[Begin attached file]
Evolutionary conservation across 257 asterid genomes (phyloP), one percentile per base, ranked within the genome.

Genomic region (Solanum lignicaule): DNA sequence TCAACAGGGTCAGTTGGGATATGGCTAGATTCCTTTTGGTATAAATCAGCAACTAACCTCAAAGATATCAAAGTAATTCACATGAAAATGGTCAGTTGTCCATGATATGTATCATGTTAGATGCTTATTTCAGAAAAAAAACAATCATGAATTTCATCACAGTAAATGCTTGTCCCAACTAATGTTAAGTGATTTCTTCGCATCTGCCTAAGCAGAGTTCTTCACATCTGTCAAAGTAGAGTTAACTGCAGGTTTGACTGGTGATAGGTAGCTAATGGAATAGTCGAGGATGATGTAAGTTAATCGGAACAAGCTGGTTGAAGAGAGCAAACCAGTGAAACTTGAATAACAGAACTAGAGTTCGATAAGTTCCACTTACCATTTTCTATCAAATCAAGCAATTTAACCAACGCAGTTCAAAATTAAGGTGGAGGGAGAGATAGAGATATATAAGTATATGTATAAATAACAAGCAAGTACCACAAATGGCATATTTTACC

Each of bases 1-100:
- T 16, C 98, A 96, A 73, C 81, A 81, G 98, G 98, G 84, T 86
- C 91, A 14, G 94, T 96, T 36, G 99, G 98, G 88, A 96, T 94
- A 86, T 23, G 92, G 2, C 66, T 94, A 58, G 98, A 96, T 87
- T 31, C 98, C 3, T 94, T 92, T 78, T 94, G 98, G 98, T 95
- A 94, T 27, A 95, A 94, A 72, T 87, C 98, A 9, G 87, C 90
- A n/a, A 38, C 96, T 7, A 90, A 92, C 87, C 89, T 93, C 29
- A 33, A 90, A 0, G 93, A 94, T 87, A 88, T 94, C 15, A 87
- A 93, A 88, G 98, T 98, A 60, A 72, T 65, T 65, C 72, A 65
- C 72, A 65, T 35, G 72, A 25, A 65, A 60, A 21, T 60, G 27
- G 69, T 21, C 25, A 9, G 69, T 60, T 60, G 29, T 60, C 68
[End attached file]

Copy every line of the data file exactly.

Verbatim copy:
Evolutionary conservation across 257 asterid genomes (phyloP), one percentile per base, ranked within the genome.

Genomic region (Solanum lignicaule): DNA sequence TCAACAGGGTCAGTTGGGATATGGCTAGATTCCTTTTGGTATAAATCAGCAACTAACCTCAAAGATATCAAAGTAATTCACATGAAAATGGTCAGTTGTCCATGATATGTATCATGTTAGATGCTTATTTCAGAAAAAAAACAATCATGAATTTCATCACAGTAAATGCTTGTCCCAACTAATGTTAAGTGATTTCTTCGCATCTGCCTAAGCAGAGTTCTTCACATCTGTCAAAGTAGAGTTAACTGCAGGTTTGACTGGTGATAGGTAGCTAATGGAATAGTCGAGGATGATGTAAGTTAATCGGAACAAGCTGGTTGAAGAGAGCAAACCAGTGAAACTTGAATAACAGAACTAGAGTTCGATAAGTTCCACTTACCATTTTCTATCAAATCAAGCAATTTAACCAACGCAGTTCAAAATTAAGGTGGAGGGAGAGATAGAGATATATAAGTATATGTATAAATAACAAGCAAGTACCACAAATGGCATATTTTACC

Each of bases 1-100:
- T 16, C 98, A 96, A 73, C 81, A 81, G 98, G 98, G 84, T 86
- C 91, A 14, G 94, T 96, T 36, G 99, G 98, G 88, A 96, T 94
- A 86, T 23, G 92, G 2, C 66, T 94, A 58, G 98, A 96, T 87
- T 31, C 98, C 3, T 94, T 92, T 78, T 94, G 98, G 98, T 95
- A 94, T 27, A 95, A 94, A 72, T 87, C 98, A 9, G 87, C 90
- A n/a, A 38, C 96, T 7, A 90, A 92, C 87, C 89, T 93, C 29
- A 33, A 90, A 0, G 93, A 94, T 87, A 88, T 94, C 15, A 87
- A 93, A 88, G 98, T 98, A 60, A 72, T 65, T 65, C 72, A 65
- C 72, A 65, T 35, G 72, A 25, A 65, A 60, A 21, T 60, G 27
- G 69, T 21, C 25, A 9, G 69, T 60, T 60, G 29, T 60, C 68